Lecture 20: Job begins the 3rd cycle | Free Online Biblical Library

Lecture 20: Job begins the 3rd cycle

Course: The Book of Job

Lecture: Job begins the 3rd cycle


We have now made it through two full cycles of debate between Job and his friends. We now begin the third cycle. And as before, Job opens it up. Chapter

I. Outline

A. Don’t be Stupid

B. Look for yourselves: Wicked live long and prosper

C. Death: they don’t die young

C’ Death: it does not change unfairness of life

B’, Testimony of others: Wicked live long and prosper

A’, Don’t be Stupid

The structure is another chiastic structure. It opens and ends with a simple appeal to the friends, “Don’t be stupid.” Job 21:2-6 and 21:34. Then B and B-prime, he says first, B: Look for yourselves. The wicked live long and prosper, verses 7-16. Then B-prime: The testimony of other people: The wicked live long and prosper. Then C: Death, they don’t die young; that is, the wicked do not die young, verses 17-21. Then C-prime, again death: It does not change the unfairness of life.

We may begin again by taking up the issue of, why does the book even continue? He has made this great confession of his eschatological redeemer who will rise against the dust. Shouldn’t that just be the end of the issue? It is not really the end of the issue because we still are wrestling with the problem of the apparent injustice of God. The doctrine of the heavenly redeemer, the eschatological redeemer, is important for Job’s notion of his final vindication and his, as we would call it, personal salvation. Because of the heavenly intercessor, he will be able to stand before God and be redeemed. As an individual, that is very important.

But we still have the problem that there is evil in the world all over the place. There is injustice everywhere. Job is going to bring our attention back to this fact with this speech and we will quickly then finish up the third cycle and move toward God’s speech, where this issue is addressed much more directly.

II. Don’t be Stupid

We begin. Verses 2-6, don’t be stupid: “Listen carefully to my words, let this be the consolation you give me. Bear with me while I speak, and after I have spoken, mock on. Is my complaint directed to a human being? Why should I not be impatient? Look at me and be appalled; clap your hand over your mouth. When I think about this, I am terrified, trembling seizes my body.”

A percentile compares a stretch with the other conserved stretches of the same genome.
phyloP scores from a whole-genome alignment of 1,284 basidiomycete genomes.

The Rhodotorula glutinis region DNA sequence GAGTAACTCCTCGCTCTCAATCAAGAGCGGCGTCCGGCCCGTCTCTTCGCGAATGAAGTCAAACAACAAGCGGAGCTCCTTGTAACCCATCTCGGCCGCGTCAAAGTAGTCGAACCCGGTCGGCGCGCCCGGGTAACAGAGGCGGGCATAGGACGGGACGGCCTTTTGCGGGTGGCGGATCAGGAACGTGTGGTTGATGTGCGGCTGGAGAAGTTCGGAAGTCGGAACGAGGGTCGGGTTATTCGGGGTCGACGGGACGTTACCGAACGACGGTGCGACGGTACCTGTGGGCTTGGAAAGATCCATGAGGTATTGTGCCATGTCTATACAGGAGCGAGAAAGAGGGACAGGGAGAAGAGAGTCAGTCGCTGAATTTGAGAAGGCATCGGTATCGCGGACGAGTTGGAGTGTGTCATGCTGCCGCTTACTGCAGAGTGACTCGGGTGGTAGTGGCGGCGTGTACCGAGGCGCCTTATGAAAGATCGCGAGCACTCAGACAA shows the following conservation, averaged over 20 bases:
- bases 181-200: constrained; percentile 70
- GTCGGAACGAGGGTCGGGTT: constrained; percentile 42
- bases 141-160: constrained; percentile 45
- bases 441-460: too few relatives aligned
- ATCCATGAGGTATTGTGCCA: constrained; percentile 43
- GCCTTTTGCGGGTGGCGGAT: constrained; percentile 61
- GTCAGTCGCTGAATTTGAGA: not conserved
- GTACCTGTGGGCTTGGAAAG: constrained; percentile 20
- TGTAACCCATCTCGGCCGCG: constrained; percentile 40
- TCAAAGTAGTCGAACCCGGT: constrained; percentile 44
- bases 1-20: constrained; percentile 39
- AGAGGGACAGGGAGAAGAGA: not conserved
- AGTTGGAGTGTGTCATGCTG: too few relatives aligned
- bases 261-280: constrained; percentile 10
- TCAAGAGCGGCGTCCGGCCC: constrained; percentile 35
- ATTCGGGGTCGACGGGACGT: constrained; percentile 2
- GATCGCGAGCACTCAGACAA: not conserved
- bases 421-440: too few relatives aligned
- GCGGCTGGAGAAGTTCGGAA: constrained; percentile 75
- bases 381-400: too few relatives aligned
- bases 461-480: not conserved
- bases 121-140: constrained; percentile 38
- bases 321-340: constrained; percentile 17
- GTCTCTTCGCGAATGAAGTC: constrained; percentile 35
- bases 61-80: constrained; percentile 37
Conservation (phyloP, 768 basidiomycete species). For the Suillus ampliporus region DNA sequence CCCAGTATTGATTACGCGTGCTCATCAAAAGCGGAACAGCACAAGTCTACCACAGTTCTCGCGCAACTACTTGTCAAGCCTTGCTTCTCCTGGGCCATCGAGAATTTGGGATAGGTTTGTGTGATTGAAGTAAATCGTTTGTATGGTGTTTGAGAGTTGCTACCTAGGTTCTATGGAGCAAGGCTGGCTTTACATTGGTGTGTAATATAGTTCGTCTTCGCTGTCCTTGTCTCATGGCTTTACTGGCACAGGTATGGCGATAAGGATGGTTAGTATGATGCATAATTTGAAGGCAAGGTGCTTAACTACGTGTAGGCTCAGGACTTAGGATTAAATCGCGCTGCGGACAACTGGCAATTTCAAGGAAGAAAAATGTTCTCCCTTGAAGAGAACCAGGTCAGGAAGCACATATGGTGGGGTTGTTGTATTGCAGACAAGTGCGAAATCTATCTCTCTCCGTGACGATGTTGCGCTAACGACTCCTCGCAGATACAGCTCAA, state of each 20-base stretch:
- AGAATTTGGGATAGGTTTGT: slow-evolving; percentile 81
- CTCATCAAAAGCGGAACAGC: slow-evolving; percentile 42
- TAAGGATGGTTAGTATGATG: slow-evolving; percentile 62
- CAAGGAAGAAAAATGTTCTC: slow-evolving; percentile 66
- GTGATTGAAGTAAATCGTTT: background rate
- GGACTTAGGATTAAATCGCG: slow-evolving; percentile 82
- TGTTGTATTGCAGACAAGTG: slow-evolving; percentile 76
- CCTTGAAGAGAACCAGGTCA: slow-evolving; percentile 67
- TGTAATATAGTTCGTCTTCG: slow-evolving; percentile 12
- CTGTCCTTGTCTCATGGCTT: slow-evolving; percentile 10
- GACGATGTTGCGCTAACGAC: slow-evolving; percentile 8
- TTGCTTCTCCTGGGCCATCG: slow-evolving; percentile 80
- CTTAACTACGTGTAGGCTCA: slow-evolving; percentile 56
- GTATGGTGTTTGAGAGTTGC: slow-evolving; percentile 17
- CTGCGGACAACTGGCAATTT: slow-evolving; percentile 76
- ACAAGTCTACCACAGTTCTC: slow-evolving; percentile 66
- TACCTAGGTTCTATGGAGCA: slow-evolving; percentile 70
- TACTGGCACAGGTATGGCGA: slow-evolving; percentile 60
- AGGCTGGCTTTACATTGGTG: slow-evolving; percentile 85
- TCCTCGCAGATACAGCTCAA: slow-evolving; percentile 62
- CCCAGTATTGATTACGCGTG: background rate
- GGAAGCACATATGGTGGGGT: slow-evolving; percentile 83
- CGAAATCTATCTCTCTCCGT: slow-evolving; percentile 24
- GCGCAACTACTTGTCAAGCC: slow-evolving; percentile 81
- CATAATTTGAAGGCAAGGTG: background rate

He is telling the three they have right before them something that should frighten them to the core of their being. They need to come face to face with the facts of life and deal with it. The fact is, Job is innocent and he has been pulverized by God. And he will say, “When you look around yourself at the broad world, you discover there is injustice everywhere. Stop denying it. Stop pretending it is not there.” This is why he says, “You should be appalled. You should clap your hand over your mouth.” Because as we have observed many times, their whole theological world has collapsed. The ideology by which they have interpreted everything in life, by which they have made sense of things, by which they have answered the problems that confront them, namely again the doctrine of retribution, is shown to be false, or at least shown to be not the whole answer. He tells the friends, you are really being deliberately stupid if you refuse to look at the facts and deal with them. He picks this up again at the very end of the passage in verse 34 where he says: “So how can you console me with your nonsense? Nothing is left of your answers but falsehood!”

The three friends, as far as Job was concerned, are just babbling. They are saying nothing intelligent. None of their answers are persuasive or convincing. Job says, “Please stop saying empty-headed things. It is time to deal with the problem as it is.”

III. Job Tells His Friends to Look at the World and See What it’s Like

So we come to Job telling them to look for themselves and see what the world is really like, verses 7-16: “Why do the wicked live on, growing old and increasing in power? They see their children established around them, their offspring before their eyes. Their homes are safe and free from fear; the rod of God is not on them. Their bulls never fail to breed; their cows calve and do not miscarry. They send forth their children as a flock; their little ones dance about. They sing to the music of tambourine and lyre, they make merry to the sound of the pipe. They spend their youths in prosperity and then go down to the grave in peace. Yet they say to God, ‘Leave us alone! We have no desire to know your ways. Who is the Almighty, that we should serve him? What would we gain by praying to him?’ But their prosperity is not in their own hands, so I stand aloof from the plans of the wicked.”